We also have the special educational needs and disabilities Green Paper, which sets out proposals to improve the outcomes of children and young people with SEND, including those with ADHD, and we will publish a full response to the Green Paper in an improvement plan imminently. Hopefully, my right hon. Friend will feel that that addresses some of the issues that she has raised today.
One of the best forms of practical support that I have seen is the mental health support teams that are now being placed in schools. There are currently 287, which support 4,700 schools, or around 26% of pupils. That figure will increase to 35% of pupils in April. The teams support teachers to identify children who may have ADHD, other neurodiverse conditions or mental health issues, and get them signposted and into the system much quicker. The service is making a real difference on the ground, and we are keen to expand it as quickly as possible. As my right hon. Friend said, children and young people with ADHD suffer higher rates of anxiety—nearly 50% higher than the general population—which is why we need to get that support in as quickly and easily as possible.
I acknowledge that we are not where we want to be with support for ADHD, whether on diagnosis, support or access to assessments. When we respond to the Green Paper, we will hopefully show that we are serious about changing that and making support more easily available. The Bradford pilot will hopefully improve access to services, but the key is getting the data. I commit today to look at the data on waiting times and at a dashboard, because we cannot plan services if we do not know how many people are waiting for an assessment and an ADHD diagnosis. I completely acknowledge that point.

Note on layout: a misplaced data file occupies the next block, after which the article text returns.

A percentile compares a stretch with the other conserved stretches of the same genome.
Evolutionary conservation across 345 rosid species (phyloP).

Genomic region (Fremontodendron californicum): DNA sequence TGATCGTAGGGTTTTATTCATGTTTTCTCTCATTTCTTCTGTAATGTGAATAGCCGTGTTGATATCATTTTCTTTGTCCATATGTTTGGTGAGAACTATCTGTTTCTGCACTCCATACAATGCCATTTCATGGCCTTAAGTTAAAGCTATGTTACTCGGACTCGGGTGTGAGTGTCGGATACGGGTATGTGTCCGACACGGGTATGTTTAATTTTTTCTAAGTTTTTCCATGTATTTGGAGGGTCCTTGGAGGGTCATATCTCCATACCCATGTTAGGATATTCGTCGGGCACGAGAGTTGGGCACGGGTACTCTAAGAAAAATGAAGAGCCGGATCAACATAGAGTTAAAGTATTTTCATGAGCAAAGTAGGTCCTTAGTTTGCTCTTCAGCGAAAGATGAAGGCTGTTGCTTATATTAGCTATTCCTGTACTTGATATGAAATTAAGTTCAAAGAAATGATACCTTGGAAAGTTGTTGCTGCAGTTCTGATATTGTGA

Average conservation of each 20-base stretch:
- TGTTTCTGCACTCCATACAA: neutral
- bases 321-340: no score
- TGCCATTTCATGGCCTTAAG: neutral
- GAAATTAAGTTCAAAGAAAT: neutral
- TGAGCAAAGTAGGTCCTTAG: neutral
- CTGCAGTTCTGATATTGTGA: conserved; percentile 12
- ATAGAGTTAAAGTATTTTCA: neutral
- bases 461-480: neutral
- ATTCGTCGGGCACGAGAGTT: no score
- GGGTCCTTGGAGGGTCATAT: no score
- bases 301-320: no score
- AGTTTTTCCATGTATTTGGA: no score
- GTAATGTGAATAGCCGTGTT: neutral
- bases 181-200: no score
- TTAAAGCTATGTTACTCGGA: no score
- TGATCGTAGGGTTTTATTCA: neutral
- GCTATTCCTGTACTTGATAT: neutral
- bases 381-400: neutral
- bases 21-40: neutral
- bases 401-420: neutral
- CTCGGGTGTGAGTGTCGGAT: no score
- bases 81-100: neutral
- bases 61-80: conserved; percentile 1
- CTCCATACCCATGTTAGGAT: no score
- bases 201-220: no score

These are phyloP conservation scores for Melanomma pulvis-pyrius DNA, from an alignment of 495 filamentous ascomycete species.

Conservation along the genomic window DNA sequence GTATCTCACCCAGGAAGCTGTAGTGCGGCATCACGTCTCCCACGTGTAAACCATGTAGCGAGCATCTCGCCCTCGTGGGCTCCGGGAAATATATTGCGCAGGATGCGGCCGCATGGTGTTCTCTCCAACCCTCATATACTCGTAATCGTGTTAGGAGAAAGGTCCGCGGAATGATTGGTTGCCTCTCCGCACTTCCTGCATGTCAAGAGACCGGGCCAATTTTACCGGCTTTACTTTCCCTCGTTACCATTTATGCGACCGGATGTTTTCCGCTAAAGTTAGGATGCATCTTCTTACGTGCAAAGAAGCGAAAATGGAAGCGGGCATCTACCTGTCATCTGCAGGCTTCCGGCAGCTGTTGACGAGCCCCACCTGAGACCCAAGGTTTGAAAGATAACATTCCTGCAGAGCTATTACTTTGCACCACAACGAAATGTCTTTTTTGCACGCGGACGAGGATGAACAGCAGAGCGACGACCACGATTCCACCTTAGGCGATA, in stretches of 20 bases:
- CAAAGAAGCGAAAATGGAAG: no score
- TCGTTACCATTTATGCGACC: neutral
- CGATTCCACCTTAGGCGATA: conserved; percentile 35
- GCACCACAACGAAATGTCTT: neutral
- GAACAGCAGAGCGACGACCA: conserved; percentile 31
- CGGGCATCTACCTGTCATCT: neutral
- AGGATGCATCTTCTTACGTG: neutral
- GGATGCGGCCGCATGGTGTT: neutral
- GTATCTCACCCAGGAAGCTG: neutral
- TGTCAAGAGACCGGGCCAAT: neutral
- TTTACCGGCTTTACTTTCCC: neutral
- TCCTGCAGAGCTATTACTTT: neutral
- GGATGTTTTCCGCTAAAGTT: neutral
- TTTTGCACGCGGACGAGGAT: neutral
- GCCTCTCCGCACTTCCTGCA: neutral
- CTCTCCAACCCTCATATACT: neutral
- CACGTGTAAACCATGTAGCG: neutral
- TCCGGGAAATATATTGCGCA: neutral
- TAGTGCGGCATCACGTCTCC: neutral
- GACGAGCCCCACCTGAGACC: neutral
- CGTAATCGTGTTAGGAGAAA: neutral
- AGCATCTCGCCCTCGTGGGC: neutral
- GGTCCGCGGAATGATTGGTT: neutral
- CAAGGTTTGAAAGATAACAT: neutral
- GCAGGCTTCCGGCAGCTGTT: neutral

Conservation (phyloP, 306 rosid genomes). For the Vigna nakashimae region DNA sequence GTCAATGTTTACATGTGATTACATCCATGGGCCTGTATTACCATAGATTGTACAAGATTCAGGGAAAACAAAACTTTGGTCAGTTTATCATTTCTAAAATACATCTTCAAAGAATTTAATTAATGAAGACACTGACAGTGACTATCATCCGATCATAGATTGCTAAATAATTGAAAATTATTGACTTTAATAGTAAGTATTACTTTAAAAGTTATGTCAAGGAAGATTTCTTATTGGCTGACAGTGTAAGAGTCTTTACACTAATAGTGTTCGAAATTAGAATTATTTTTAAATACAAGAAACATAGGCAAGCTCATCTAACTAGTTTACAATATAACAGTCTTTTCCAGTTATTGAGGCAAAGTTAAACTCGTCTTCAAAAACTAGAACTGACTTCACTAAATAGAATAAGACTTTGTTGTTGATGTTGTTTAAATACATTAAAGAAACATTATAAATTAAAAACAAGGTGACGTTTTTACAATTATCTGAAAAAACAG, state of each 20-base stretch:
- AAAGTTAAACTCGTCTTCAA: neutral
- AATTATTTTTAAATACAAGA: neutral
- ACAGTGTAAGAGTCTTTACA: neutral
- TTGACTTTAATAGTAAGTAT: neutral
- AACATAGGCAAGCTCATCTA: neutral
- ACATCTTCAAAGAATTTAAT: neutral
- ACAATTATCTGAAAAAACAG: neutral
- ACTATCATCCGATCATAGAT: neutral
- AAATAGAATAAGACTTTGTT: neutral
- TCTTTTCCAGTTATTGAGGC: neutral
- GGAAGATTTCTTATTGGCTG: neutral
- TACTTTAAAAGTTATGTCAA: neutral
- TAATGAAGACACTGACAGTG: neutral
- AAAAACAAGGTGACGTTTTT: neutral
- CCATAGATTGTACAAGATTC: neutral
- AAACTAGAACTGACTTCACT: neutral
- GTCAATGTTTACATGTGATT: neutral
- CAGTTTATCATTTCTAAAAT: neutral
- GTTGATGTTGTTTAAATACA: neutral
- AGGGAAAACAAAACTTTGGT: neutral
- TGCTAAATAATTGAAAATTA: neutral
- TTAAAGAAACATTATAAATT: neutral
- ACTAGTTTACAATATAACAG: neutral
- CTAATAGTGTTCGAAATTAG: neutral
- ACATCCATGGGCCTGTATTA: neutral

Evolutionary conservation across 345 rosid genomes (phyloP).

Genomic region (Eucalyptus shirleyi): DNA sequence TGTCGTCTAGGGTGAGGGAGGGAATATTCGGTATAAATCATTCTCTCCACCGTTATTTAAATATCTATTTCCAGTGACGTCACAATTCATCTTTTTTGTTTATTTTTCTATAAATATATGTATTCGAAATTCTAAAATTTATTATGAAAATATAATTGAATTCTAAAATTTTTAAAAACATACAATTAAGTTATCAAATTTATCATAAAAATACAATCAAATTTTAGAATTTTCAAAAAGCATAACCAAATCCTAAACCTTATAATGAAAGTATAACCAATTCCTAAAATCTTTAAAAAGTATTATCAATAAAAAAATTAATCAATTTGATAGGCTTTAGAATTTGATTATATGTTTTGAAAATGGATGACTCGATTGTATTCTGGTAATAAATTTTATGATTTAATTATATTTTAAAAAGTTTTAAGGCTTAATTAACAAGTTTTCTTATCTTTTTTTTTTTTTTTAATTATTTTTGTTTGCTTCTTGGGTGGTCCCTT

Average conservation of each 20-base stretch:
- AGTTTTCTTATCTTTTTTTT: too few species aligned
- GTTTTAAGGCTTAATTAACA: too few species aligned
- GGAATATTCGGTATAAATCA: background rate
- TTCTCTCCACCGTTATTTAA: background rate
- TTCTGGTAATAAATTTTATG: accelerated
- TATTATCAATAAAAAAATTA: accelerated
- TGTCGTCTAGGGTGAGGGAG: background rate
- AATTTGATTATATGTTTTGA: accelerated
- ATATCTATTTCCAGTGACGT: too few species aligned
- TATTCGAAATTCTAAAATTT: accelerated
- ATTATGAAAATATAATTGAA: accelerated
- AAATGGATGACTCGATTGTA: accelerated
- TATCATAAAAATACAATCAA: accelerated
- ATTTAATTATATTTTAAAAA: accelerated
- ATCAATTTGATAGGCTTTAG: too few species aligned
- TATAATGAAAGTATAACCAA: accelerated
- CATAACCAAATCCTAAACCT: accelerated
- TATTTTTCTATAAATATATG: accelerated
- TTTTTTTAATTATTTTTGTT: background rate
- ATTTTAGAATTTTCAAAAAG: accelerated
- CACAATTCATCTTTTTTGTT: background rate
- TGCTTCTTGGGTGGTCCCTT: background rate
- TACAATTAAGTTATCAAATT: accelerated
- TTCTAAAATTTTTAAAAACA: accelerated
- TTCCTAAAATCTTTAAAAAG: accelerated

I am happy to meet my right hon. Friend’s constituent Tanya Bardsley. She sounds like an amazing woman—experts by experience are very valuable indeed. I know that there is more to do to improve access to ADHD assessments, but I hope that I have reassured my right hon. Friend that we take the issue seriously.
Question put and agreed to.